Wednesday, February 25, 2015


A new chapter of my life’s story began on the year’s second weekend as I rolled south down I-81, towards Emory, Virginia—my new hometown for the four years to come.

Photo by Matt Reilly.
    “Town” is a generous classification of Emory.  Emory & Henry College, a few quiet residential streets, and a post office comprise its bulk, a fact that consistently elicits a grumble from a proportion of students—“There is nothing to do here.”

    On the contrary, I’d be lying if I claimed that E&H’s location carried no weight in my college choice.  Southwest Virginia’s “Mountain Empire” is a mecca for outdoor recreation.  The school’s stellar reputation only justified my decision, assuring me of the wonderful experience it would offer. 

    I spent my previous semester acquainting myself with the East Coast, not in the common sense detailed in rest stop brochures, but by experiencing natural communities and interpreting them with pen, camera, tent, and rod.  The move to Emory was an extension of that pursuit, with added promise of formal education.

    It was a challenging transition—pivoting from a lifestyle that allowed me to be outdoors all day and every day to one that required schoolwork.

    However I realized shortly when my free time would be and where I would use it.  A tip from Bruce Wankel, owner of the Virginia Creeper Fly Shop, sent me into the mountains with confidence.  The concept of starting anew accumulating knowledge of local waters excited me, and I steadily began picking apart a small, special-regulations, spring-fed headwater stream.

    My first trip began at mid-morning on a cold January weekday.  The sun beamed through the trees and onto the water coursing through the hollow, inspiring marginal insect activity.  My first fish came on a weighted nymph—a red-banded, rosy-cheeked, leopard-spotted wild rainbow trout of about 9 inches.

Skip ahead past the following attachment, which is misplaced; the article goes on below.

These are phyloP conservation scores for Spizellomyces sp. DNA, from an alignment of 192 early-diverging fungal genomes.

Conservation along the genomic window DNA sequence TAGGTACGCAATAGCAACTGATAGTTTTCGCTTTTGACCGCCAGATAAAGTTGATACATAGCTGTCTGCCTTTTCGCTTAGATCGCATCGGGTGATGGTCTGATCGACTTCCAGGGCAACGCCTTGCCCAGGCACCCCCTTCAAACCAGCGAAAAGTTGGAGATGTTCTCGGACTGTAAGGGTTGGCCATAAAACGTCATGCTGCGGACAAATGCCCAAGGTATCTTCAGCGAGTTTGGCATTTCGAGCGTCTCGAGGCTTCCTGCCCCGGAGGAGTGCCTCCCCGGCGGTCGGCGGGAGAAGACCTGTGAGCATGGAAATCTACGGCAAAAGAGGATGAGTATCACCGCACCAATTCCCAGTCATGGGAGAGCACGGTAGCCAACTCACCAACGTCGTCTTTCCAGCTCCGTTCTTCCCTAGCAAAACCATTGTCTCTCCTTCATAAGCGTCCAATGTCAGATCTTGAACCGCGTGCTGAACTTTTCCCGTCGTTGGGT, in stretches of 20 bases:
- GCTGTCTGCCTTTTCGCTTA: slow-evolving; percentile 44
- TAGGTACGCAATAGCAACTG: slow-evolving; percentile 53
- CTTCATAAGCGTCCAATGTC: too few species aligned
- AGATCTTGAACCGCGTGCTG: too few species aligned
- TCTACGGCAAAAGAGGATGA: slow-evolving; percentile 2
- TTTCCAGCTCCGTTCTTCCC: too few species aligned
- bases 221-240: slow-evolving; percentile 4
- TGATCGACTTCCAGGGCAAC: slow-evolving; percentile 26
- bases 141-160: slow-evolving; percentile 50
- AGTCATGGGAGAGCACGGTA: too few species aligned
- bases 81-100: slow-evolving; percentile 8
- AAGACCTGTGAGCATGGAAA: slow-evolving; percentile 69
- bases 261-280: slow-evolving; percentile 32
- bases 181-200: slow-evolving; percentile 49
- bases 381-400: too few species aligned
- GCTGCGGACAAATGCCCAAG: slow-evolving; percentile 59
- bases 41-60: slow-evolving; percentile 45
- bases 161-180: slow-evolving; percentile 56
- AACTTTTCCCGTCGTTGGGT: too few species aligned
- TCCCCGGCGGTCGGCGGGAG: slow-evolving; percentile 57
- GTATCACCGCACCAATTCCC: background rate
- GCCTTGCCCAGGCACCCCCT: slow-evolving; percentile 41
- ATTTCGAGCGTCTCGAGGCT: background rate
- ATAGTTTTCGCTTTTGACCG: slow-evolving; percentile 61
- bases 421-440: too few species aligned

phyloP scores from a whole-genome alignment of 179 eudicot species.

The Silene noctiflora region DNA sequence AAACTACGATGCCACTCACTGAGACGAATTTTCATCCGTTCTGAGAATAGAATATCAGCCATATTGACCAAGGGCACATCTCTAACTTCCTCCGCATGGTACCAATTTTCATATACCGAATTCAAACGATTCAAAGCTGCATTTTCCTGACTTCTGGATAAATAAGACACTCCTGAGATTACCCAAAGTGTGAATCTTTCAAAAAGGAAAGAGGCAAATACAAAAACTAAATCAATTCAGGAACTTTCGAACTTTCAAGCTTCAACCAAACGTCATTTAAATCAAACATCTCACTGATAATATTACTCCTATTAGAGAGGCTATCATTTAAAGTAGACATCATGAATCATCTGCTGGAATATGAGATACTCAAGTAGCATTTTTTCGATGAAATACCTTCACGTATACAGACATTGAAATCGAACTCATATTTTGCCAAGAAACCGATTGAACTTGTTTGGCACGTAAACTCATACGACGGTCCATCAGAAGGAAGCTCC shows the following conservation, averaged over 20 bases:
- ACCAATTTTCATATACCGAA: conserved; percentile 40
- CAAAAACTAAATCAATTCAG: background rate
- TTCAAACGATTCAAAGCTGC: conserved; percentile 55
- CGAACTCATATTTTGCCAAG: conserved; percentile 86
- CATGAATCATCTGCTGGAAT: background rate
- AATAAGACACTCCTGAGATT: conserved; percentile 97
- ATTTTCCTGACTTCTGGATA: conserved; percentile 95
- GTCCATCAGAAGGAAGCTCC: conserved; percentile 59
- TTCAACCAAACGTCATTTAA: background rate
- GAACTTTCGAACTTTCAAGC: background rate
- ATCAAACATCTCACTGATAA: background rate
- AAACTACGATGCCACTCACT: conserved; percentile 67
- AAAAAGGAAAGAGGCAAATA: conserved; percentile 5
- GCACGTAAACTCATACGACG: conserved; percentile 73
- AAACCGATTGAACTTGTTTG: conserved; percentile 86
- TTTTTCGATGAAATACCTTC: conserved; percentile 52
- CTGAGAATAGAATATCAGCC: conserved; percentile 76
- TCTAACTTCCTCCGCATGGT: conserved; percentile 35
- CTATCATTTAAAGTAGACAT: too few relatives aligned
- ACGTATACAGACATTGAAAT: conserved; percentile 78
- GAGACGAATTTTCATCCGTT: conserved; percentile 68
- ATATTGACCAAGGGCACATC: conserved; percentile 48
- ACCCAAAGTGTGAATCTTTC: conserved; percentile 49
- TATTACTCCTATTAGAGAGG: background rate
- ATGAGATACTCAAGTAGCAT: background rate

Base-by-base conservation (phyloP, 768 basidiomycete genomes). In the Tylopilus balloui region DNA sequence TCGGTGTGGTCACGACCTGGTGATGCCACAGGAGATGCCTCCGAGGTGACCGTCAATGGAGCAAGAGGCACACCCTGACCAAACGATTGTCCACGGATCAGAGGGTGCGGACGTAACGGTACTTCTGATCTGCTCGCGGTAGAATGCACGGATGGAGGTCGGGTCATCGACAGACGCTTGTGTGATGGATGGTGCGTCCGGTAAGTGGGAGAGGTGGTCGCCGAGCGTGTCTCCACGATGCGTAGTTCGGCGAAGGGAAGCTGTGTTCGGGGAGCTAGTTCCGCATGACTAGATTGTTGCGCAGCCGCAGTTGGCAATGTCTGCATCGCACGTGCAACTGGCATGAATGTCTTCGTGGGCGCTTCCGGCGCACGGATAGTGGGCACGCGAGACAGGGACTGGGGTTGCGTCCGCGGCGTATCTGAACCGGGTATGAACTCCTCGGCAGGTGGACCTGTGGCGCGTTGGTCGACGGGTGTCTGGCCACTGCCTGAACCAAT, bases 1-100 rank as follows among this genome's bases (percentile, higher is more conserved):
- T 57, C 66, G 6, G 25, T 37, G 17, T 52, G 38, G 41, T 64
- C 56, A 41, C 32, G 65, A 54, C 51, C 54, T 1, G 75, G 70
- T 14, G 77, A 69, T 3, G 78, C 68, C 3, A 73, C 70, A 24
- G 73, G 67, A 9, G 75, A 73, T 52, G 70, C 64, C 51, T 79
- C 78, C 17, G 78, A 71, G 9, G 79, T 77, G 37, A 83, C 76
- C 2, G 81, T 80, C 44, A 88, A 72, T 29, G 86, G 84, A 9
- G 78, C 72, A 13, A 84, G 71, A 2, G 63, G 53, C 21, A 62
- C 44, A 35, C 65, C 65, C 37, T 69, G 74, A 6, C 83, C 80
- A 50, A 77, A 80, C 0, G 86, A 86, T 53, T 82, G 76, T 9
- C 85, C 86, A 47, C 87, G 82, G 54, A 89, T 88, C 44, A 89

I began subsequent trips above the pool that concluded my last; keeping my eyes open; noticing the presence of insects; adjusting weight, tippet, and flies as needed--all to solve the puzzle. 

    The first three trips saw increasing numbers of fish—15 to 25 to 35.  Local intel informed me that a 14-inch rainbow was a trophy specimen.  This was encouraging, having netted several such fish on my outings. 

    My fourth trip began early on a weekday in early February.  The temperature dipped into the teens overnight and remained there, the sun shielded by clouds.  15 MPH wind gusts drove the chill deeper.
Under Armour, wool socks, flannel, outer layer, gloves, beanie—with each layer I pushed temptation to stay home back, and the icy river regained its allure.

    The river snaked through thick bottomland as I followed it from the road, my mind’s eye recalling the last pool from the week before.  A sharp bend caught my eye.  I pulled over.

    As my boots crunched over frozen leaves, I estimated the amount of river left to fish.  Fishing all day would land me at the uppermost boundary of the special regulation water, and I would have completed my exploration of the upper river.

    The day began slow, maybe a function of the overnight temperatures.  I summoned all of my patience and diligence, ensuring with painstaking adjustment that my offering retained contact with the riverbottom at all times.  At last, the first fish of the day flashed at the end of my leader.

    The day offered many small fish.  All but one out of 35 taped under 12-inches upon the hour that declining temperatures and loss of light hinted that my time was short.

    Around the next bend, a metal sign hung from rusted cable spanning the river—the end of public water—my destination.

    The sign commanded a bend in the river—a narrow, deep channel sweeping over large chunks of rock.  I took my time in plying the bottom, adding split shot and achieving effective drifts.  A last pool deserves such treatment; and this one, a particularly elevated reverence, as the last run of my month-long exploit.

    The soft glow of the sun behind winter’s gray mask was sliding behind the hills.  Frost chewed at my fingertips and nose, tempting me to secure my fly and begin the hike back.

    One more drift.

    An overhand lob of an awkward double-nymph rig weighted with several split shot landed high in the shallow head of the run and tumbled slowly along the bottom to the depth of the bend.  Rod horizontal, line tight, I bounced the flies past a submerged rock.  The line hesitated.  I swung for the sky.

    Warmth reclaimed my extremities.  Sweat sprouted from my forehead.  A rolling silver flash threatened to tear the long rod from my hands.  Moments later, an arm-length fish painted as a rose bush took to the dim sky, turning the page on the first chapter in the frozen mountains of southwest Virginia.

*Originally published in the Rural Virginia

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